Temperatures have plummeted to -5C in parts of the UK with Brits to wake up to a widespread frost, warns the Met Office . The overnight lows in Wales and Scotland come close to the cold snaps felt over Christmas, with forecaster Matthew Box admitting they are more akin to March nights than late spring.
While photos show the impact of blizzards in the Highlands yesterday.
However, things will warm up as the week goes on with 'summertime' highs of up to 22C by the weekend and drier, finer weather next week.
Speaking to the Mirror Online, Mr Box said: "Coming towards the end of spring, these temperatures are a bit more unusual.
"You'd expect these sorts of temperatures in April or March, but it's not completely uncommon. It's certainly not the coldest."
He said the coldest May day on record was -9.4C in Norfolk in 1941.
The meteorologist went on to say the colder air across the UK this week mixed with clear skies means "frosty mornings" for many.
Later in the week the south east will see temperatures climb into the high teens and "more so on Sunday...we can see temperatures in the 20s", continued Mr Box.
But other areas, including parts of Northern Ireland and Scotland, will continue to be hit with outbreaks of rain.
"Next week it's looking like we will see the high pressure stay with us," added the Met Office forecaster.
"So it does look like dry and fine weather from the 20th and beyond."
Yesterday, BBC meteorologist Ben Rich said high pressure is currently sitting to the west of the British Isles bringing isobars from the Arctic bringing in the unwelcome cold air.
But that pressure will begin to shift east and then southwards as the week goes on which will allow "some significantly warmer air" to move in, and Brits can "expect those temperatures to begin to climb".
Saturday's 25C highs were replaced with plummeting lows by Sunday, with some parts of the UK struggling to reach double figures.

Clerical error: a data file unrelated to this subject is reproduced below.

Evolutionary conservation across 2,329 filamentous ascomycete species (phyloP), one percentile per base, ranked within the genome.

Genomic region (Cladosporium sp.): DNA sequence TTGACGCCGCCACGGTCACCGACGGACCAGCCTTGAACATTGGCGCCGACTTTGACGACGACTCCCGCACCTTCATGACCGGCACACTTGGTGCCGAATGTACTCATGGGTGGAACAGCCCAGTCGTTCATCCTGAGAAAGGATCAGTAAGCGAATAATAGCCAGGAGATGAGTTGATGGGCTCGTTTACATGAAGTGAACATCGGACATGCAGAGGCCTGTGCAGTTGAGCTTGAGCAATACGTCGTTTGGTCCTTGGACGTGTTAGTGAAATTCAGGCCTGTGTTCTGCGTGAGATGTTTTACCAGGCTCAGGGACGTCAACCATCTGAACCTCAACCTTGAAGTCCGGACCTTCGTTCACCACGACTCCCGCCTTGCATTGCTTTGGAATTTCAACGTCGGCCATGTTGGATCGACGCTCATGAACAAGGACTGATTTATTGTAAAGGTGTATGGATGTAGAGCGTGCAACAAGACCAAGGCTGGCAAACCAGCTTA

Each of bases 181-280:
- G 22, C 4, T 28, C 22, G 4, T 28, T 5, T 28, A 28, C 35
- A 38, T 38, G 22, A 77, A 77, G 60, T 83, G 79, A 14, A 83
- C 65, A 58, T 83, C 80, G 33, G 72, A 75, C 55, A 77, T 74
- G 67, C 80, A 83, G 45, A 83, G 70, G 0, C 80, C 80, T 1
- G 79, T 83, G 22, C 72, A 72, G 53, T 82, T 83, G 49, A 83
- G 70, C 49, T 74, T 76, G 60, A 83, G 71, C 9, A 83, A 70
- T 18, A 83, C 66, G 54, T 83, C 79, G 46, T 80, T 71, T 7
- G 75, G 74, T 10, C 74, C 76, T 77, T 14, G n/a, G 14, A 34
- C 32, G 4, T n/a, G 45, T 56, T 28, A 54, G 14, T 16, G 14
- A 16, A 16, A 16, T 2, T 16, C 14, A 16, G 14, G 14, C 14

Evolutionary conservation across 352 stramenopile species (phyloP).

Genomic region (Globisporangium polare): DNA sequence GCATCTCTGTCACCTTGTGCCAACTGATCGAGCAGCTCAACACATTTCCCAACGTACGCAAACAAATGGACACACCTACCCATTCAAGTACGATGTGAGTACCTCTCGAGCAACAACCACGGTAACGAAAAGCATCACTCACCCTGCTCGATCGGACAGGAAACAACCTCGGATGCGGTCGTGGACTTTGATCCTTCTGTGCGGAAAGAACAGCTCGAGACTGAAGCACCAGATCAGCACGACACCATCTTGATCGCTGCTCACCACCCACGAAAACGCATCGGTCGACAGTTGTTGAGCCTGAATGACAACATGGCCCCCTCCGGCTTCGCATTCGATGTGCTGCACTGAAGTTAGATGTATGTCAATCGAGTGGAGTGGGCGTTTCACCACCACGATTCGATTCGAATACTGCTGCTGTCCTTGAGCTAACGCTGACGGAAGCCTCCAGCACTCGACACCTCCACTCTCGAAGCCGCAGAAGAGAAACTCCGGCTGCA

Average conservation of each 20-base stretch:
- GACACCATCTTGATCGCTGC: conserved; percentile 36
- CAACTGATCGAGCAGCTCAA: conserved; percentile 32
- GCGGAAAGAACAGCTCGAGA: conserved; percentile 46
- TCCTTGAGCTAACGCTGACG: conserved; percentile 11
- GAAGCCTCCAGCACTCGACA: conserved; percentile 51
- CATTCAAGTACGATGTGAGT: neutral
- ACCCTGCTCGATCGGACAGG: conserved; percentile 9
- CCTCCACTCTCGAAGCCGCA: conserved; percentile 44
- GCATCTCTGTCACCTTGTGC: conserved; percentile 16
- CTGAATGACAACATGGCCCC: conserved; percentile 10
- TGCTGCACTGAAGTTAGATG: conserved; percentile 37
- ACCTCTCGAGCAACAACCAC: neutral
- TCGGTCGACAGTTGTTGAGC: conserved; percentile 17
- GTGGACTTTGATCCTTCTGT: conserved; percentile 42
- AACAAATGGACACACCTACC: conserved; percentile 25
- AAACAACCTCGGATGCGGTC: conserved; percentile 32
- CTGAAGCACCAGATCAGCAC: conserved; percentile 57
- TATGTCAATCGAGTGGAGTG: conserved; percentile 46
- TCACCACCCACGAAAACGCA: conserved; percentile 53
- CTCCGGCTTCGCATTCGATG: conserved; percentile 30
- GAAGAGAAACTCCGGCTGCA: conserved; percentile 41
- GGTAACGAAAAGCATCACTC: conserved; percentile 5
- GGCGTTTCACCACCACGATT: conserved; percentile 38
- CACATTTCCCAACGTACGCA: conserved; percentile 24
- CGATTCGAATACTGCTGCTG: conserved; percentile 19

At the time, the Met Office's Greg Dewhurst said: "It's not too often we see changes in temperature like that. Probably every 15 or 20 years or so. We get more subtle changes in the UK, usually."
He then confirmed the last time such a day-to-day drop was seen in Britain was in July 1994 .
"It's generally because the UK is not a continent like America or Europe - which see these drastic changes fairly often. We are an island so it's less common," he said.
"But it's a big drop. Everyone will feel the cold," he added.
UK 5 day weather forecast Today: Starting cloudy for some but many areas dry with some sunshine by afternoon. The odd shower is possible, most likely in eastern areas but even here some sunshine. Breezy for some and feeling rather chilly, after early frost in places.
Tonight: Light showers in some southeast coastal areas and patchy rain in the far north. Elsewhere, clearer skies, leading to another cold night with frost in a number of areas.
Thursday: Rather cloudy with patchy rain in the north, while the odd light shower affects the extreme southeast. Elsewhere sunshine at times and with lighter winds it should feel somewhat warmer.
Outlook for Friday to Sunday: Across central and southern areas it will be dry with sunny spells. Further north it will often be cloudier with some rain or showers, especially in the northwest. Warming up.